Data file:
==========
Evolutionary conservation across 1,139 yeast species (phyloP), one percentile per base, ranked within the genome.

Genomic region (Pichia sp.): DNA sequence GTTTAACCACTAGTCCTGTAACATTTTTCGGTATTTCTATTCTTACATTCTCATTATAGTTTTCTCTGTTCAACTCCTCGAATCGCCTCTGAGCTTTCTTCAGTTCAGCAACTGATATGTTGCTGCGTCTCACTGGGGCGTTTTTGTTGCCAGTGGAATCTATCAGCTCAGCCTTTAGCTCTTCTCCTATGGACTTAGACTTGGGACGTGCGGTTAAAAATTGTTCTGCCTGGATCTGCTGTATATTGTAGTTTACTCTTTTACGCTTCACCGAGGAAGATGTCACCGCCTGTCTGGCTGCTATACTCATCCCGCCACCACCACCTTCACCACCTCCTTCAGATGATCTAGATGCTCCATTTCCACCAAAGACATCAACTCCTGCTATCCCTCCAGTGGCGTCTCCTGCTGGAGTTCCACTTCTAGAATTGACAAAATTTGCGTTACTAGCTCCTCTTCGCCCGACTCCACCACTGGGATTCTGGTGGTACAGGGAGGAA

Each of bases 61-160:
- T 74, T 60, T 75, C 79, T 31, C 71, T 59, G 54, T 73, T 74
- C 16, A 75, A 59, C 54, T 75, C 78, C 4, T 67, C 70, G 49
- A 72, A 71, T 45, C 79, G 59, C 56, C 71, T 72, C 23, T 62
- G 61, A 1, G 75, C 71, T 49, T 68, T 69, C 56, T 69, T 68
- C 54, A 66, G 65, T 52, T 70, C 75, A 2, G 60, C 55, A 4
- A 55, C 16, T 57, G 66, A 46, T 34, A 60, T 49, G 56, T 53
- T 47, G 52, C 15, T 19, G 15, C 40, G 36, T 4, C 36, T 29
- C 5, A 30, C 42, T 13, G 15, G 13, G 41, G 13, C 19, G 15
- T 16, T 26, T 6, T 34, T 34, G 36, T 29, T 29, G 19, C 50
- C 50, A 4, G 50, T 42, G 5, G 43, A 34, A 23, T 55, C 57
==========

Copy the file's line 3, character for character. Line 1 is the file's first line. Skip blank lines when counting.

Each of bases 61-160: